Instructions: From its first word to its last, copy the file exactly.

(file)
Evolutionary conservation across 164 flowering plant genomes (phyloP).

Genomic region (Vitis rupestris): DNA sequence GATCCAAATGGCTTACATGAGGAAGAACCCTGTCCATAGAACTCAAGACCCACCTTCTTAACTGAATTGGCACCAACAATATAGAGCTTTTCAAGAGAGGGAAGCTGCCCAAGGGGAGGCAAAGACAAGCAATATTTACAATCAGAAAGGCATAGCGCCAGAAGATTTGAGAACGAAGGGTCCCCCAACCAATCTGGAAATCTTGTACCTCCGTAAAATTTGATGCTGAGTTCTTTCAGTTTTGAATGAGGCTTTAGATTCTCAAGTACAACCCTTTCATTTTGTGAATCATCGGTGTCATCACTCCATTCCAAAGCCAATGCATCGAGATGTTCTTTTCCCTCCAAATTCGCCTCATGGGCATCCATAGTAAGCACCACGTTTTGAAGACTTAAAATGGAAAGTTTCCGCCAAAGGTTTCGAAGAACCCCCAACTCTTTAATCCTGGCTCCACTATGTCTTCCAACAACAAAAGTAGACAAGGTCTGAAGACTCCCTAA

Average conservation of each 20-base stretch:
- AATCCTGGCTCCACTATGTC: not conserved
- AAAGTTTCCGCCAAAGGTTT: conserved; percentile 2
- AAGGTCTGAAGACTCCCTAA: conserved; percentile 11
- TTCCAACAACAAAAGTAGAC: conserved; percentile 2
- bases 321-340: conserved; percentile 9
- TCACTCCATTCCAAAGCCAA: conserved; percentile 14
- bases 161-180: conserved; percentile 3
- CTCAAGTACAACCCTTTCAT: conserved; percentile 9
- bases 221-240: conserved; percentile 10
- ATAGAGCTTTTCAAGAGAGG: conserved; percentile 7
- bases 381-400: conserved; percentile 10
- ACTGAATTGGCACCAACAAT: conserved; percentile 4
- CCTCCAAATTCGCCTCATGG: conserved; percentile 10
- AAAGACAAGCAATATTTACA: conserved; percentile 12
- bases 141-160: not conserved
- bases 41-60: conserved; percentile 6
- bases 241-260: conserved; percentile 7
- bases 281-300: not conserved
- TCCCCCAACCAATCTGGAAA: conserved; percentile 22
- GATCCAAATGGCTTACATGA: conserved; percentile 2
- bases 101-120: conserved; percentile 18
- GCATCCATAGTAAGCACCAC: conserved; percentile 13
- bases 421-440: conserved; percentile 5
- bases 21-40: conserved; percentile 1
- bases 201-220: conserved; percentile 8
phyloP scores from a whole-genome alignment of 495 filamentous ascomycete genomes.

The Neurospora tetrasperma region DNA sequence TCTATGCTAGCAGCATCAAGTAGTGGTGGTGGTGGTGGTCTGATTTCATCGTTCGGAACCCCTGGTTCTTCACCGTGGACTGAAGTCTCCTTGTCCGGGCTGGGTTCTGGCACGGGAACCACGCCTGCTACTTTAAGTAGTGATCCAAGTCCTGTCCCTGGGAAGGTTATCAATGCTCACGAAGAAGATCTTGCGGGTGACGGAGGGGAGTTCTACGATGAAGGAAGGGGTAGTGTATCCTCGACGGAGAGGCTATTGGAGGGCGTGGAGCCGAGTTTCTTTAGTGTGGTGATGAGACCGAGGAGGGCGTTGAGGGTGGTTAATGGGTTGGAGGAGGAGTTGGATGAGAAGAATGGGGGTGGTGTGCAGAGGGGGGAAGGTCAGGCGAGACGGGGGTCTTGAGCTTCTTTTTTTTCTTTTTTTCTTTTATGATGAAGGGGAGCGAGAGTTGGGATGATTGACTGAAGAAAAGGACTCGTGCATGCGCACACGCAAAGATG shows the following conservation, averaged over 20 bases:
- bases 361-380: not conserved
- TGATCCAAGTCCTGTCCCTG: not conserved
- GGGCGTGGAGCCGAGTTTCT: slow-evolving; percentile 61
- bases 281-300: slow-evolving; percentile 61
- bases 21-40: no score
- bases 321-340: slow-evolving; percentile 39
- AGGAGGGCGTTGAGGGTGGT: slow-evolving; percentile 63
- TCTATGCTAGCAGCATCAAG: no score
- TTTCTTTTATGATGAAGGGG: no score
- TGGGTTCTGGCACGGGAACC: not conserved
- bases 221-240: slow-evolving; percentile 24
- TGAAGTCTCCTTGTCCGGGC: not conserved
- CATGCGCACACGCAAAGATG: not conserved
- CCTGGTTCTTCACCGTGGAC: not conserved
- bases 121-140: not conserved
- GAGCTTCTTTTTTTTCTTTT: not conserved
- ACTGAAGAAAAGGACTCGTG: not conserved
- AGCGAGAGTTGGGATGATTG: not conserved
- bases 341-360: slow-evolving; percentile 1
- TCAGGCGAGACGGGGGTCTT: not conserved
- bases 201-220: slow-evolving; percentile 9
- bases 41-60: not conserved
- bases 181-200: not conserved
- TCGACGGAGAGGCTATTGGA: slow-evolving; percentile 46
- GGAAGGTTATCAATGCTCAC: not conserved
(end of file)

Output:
Evolutionary conservation across 164 flowering plant genomes (phyloP).

Genomic region (Vitis rupestris): DNA sequence GATCCAAATGGCTTACATGAGGAAGAACCCTGTCCATAGAACTCAAGACCCACCTTCTTAACTGAATTGGCACCAACAATATAGAGCTTTTCAAGAGAGGGAAGCTGCCCAAGGGGAGGCAAAGACAAGCAATATTTACAATCAGAAAGGCATAGCGCCAGAAGATTTGAGAACGAAGGGTCCCCCAACCAATCTGGAAATCTTGTACCTCCGTAAAATTTGATGCTGAGTTCTTTCAGTTTTGAATGAGGCTTTAGATTCTCAAGTACAACCCTTTCATTTTGTGAATCATCGGTGTCATCACTCCATTCCAAAGCCAATGCATCGAGATGTTCTTTTCCCTCCAAATTCGCCTCATGGGCATCCATAGTAAGCACCACGTTTTGAAGACTTAAAATGGAAAGTTTCCGCCAAAGGTTTCGAAGAACCCCCAACTCTTTAATCCTGGCTCCACTATGTCTTCCAACAACAAAAGTAGACAAGGTCTGAAGACTCCCTAA

Average conservation of each 20-base stretch:
- AATCCTGGCTCCACTATGTC: not conserved
- AAAGTTTCCGCCAAAGGTTT: conserved; percentile 2
- AAGGTCTGAAGACTCCCTAA: conserved; percentile 11
- TTCCAACAACAAAAGTAGAC: conserved; percentile 2
- bases 321-340: conserved; percentile 9
- TCACTCCATTCCAAAGCCAA: conserved; percentile 14
- bases 161-180: conserved; percentile 3
- CTCAAGTACAACCCTTTCAT: conserved; percentile 9
- bases 221-240: conserved; percentile 10
- ATAGAGCTTTTCAAGAGAGG: conserved; percentile 7
- bases 381-400: conserved; percentile 10
- ACTGAATTGGCACCAACAAT: conserved; percentile 4
- CCTCCAAATTCGCCTCATGG: conserved; percentile 10
- AAAGACAAGCAATATTTACA: conserved; percentile 12
- bases 141-160: not conserved
- bases 41-60: conserved; percentile 6
- bases 241-260: conserved; percentile 7
- bases 281-300: not conserved
- TCCCCCAACCAATCTGGAAA: conserved; percentile 22
- GATCCAAATGGCTTACATGA: conserved; percentile 2
- bases 101-120: conserved; percentile 18
- GCATCCATAGTAAGCACCAC: conserved; percentile 13
- bases 421-440: conserved; percentile 5
- bases 21-40: conserved; percentile 1
- bases 201-220: conserved; percentile 8
phyloP scores from a whole-genome alignment of 495 filamentous ascomycete genomes.

The Neurospora tetrasperma region DNA sequence TCTATGCTAGCAGCATCAAGTAGTGGTGGTGGTGGTGGTCTGATTTCATCGTTCGGAACCCCTGGTTCTTCACCGTGGACTGAAGTCTCCTTGTCCGGGCTGGGTTCTGGCACGGGAACCACGCCTGCTACTTTAAGTAGTGATCCAAGTCCTGTCCCTGGGAAGGTTATCAATGCTCACGAAGAAGATCTTGCGGGTGACGGAGGGGAGTTCTACGATGAAGGAAGGGGTAGTGTATCCTCGACGGAGAGGCTATTGGAGGGCGTGGAGCCGAGTTTCTTTAGTGTGGTGATGAGACCGAGGAGGGCGTTGAGGGTGGTTAATGGGTTGGAGGAGGAGTTGGATGAGAAGAATGGGGGTGGTGTGCAGAGGGGGGAAGGTCAGGCGAGACGGGGGTCTTGAGCTTCTTTTTTTTCTTTTTTTCTTTTATGATGAAGGGGAGCGAGAGTTGGGATGATTGACTGAAGAAAAGGACTCGTGCATGCGCACACGCAAAGATG shows the following conservation, averaged over 20 bases:
- bases 361-380: not conserved
- TGATCCAAGTCCTGTCCCTG: not conserved
- GGGCGTGGAGCCGAGTTTCT: slow-evolving; percentile 61
- bases 281-300: slow-evolving; percentile 61
- bases 21-40: no score
- bases 321-340: slow-evolving; percentile 39
- AGGAGGGCGTTGAGGGTGGT: slow-evolving; percentile 63
- TCTATGCTAGCAGCATCAAG: no score
- TTTCTTTTATGATGAAGGGG: no score
- TGGGTTCTGGCACGGGAACC: not conserved
- bases 221-240: slow-evolving; percentile 24
- TGAAGTCTCCTTGTCCGGGC: not conserved
- CATGCGCACACGCAAAGATG: not conserved
- CCTGGTTCTTCACCGTGGAC: not conserved
- bases 121-140: not conserved
- GAGCTTCTTTTTTTTCTTTT: not conserved
- ACTGAAGAAAAGGACTCGTG: not conserved
- AGCGAGAGTTGGGATGATTG: not conserved
- bases 341-360: slow-evolving; percentile 1
- TCAGGCGAGACGGGGGTCTT: not conserved
- bases 201-220: slow-evolving; percentile 9
- bases 41-60: not conserved
- bases 181-200: not conserved
- TCGACGGAGAGGCTATTGGA: slow-evolving; percentile 46
- GGAAGGTTATCAATGCTCAC: not conserved